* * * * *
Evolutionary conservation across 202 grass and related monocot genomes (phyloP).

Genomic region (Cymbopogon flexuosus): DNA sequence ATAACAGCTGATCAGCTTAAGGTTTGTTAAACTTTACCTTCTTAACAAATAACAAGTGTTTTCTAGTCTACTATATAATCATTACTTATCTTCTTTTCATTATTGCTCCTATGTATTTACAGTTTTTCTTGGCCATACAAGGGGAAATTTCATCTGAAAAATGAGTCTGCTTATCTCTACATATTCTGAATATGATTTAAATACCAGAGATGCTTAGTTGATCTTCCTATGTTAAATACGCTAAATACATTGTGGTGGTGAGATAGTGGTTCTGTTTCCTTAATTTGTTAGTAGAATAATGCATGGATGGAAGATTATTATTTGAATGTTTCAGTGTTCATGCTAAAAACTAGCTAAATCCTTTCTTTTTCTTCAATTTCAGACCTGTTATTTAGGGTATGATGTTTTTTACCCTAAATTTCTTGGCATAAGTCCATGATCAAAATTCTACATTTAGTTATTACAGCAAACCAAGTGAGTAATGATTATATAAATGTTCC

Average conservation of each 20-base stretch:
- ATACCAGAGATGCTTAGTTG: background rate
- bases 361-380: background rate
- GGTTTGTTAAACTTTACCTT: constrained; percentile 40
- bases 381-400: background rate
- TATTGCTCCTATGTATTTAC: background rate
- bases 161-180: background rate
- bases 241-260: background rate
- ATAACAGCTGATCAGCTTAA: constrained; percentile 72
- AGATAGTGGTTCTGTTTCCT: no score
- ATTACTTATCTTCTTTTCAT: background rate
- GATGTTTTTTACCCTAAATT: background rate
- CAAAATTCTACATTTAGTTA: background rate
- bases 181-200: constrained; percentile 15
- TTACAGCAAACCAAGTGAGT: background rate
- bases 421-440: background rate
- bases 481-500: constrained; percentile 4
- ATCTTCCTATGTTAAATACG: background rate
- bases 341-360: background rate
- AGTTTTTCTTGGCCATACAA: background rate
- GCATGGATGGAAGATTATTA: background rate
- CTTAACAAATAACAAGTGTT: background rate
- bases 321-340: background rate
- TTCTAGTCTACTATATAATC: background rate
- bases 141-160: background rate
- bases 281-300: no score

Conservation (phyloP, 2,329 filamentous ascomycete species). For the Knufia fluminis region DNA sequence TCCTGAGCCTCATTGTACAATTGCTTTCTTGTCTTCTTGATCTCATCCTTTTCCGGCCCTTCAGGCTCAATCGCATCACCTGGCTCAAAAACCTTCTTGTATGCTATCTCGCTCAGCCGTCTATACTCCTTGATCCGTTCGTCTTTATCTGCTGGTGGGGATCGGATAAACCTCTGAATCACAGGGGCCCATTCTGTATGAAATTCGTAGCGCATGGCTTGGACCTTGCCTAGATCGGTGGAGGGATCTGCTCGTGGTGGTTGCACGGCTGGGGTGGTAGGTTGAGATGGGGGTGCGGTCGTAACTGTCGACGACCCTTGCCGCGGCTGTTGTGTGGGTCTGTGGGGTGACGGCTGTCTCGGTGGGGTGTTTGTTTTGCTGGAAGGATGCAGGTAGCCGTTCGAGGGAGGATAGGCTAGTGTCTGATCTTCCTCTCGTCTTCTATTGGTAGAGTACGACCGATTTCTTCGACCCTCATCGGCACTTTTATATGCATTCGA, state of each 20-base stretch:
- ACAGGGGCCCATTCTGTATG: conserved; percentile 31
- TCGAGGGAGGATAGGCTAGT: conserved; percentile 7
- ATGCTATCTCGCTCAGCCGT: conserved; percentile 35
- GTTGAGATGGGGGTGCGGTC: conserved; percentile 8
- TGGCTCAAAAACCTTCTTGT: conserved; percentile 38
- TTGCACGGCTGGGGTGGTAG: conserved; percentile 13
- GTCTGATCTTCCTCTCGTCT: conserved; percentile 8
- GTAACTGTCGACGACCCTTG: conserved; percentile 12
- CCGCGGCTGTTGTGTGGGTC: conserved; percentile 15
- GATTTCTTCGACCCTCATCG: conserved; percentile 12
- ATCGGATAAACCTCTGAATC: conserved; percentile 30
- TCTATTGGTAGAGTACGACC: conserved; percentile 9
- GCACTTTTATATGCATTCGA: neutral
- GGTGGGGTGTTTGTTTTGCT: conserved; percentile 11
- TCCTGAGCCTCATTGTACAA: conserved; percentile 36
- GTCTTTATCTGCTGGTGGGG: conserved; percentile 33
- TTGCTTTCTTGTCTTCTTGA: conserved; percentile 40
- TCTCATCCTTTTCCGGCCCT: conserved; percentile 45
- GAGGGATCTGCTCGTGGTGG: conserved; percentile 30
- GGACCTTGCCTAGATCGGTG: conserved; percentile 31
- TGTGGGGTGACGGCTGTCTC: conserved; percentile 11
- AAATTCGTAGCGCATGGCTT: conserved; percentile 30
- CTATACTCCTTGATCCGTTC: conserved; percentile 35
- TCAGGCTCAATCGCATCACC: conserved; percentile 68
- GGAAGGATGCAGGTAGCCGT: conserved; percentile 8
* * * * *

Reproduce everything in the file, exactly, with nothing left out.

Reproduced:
Evolutionary conservation across 202 grass and related monocot genomes (phyloP).

Genomic region (Cymbopogon flexuosus): DNA sequence ATAACAGCTGATCAGCTTAAGGTTTGTTAAACTTTACCTTCTTAACAAATAACAAGTGTTTTCTAGTCTACTATATAATCATTACTTATCTTCTTTTCATTATTGCTCCTATGTATTTACAGTTTTTCTTGGCCATACAAGGGGAAATTTCATCTGAAAAATGAGTCTGCTTATCTCTACATATTCTGAATATGATTTAAATACCAGAGATGCTTAGTTGATCTTCCTATGTTAAATACGCTAAATACATTGTGGTGGTGAGATAGTGGTTCTGTTTCCTTAATTTGTTAGTAGAATAATGCATGGATGGAAGATTATTATTTGAATGTTTCAGTGTTCATGCTAAAAACTAGCTAAATCCTTTCTTTTTCTTCAATTTCAGACCTGTTATTTAGGGTATGATGTTTTTTACCCTAAATTTCTTGGCATAAGTCCATGATCAAAATTCTACATTTAGTTATTACAGCAAACCAAGTGAGTAATGATTATATAAATGTTCC

Average conservation of each 20-base stretch:
- ATACCAGAGATGCTTAGTTG: background rate
- bases 361-380: background rate
- GGTTTGTTAAACTTTACCTT: constrained; percentile 40
- bases 381-400: background rate
- TATTGCTCCTATGTATTTAC: background rate
- bases 161-180: background rate
- bases 241-260: background rate
- ATAACAGCTGATCAGCTTAA: constrained; percentile 72
- AGATAGTGGTTCTGTTTCCT: no score
- ATTACTTATCTTCTTTTCAT: background rate
- GATGTTTTTTACCCTAAATT: background rate
- CAAAATTCTACATTTAGTTA: background rate
- bases 181-200: constrained; percentile 15
- TTACAGCAAACCAAGTGAGT: background rate
- bases 421-440: background rate
- bases 481-500: constrained; percentile 4
- ATCTTCCTATGTTAAATACG: background rate
- bases 341-360: background rate
- AGTTTTTCTTGGCCATACAA: background rate
- GCATGGATGGAAGATTATTA: background rate
- CTTAACAAATAACAAGTGTT: background rate
- bases 321-340: background rate
- TTCTAGTCTACTATATAATC: background rate
- bases 141-160: background rate
- bases 281-300: no score

Conservation (phyloP, 2,329 filamentous ascomycete species). For the Knufia fluminis region DNA sequence TCCTGAGCCTCATTGTACAATTGCTTTCTTGTCTTCTTGATCTCATCCTTTTCCGGCCCTTCAGGCTCAATCGCATCACCTGGCTCAAAAACCTTCTTGTATGCTATCTCGCTCAGCCGTCTATACTCCTTGATCCGTTCGTCTTTATCTGCTGGTGGGGATCGGATAAACCTCTGAATCACAGGGGCCCATTCTGTATGAAATTCGTAGCGCATGGCTTGGACCTTGCCTAGATCGGTGGAGGGATCTGCTCGTGGTGGTTGCACGGCTGGGGTGGTAGGTTGAGATGGGGGTGCGGTCGTAACTGTCGACGACCCTTGCCGCGGCTGTTGTGTGGGTCTGTGGGGTGACGGCTGTCTCGGTGGGGTGTTTGTTTTGCTGGAAGGATGCAGGTAGCCGTTCGAGGGAGGATAGGCTAGTGTCTGATCTTCCTCTCGTCTTCTATTGGTAGAGTACGACCGATTTCTTCGACCCTCATCGGCACTTTTATATGCATTCGA, state of each 20-base stretch:
- ACAGGGGCCCATTCTGTATG: conserved; percentile 31
- TCGAGGGAGGATAGGCTAGT: conserved; percentile 7
- ATGCTATCTCGCTCAGCCGT: conserved; percentile 35
- GTTGAGATGGGGGTGCGGTC: conserved; percentile 8
- TGGCTCAAAAACCTTCTTGT: conserved; percentile 38
- TTGCACGGCTGGGGTGGTAG: conserved; percentile 13
- GTCTGATCTTCCTCTCGTCT: conserved; percentile 8
- GTAACTGTCGACGACCCTTG: conserved; percentile 12
- CCGCGGCTGTTGTGTGGGTC: conserved; percentile 15
- GATTTCTTCGACCCTCATCG: conserved; percentile 12
- ATCGGATAAACCTCTGAATC: conserved; percentile 30
- TCTATTGGTAGAGTACGACC: conserved; percentile 9
- GCACTTTTATATGCATTCGA: neutral
- GGTGGGGTGTTTGTTTTGCT: conserved; percentile 11
- TCCTGAGCCTCATTGTACAA: conserved; percentile 36
- GTCTTTATCTGCTGGTGGGG: conserved; percentile 33
- TTGCTTTCTTGTCTTCTTGA: conserved; percentile 40
- TCTCATCCTTTTCCGGCCCT: conserved; percentile 45
- GAGGGATCTGCTCGTGGTGG: conserved; percentile 30
- GGACCTTGCCTAGATCGGTG: conserved; percentile 31
- TGTGGGGTGACGGCTGTCTC: conserved; percentile 11
- AAATTCGTAGCGCATGGCTT: conserved; percentile 30
- CTATACTCCTTGATCCGTTC: conserved; percentile 35
- TCAGGCTCAATCGCATCACC: conserved; percentile 68
- GGAAGGATGCAGGTAGCCGT: conserved; percentile 8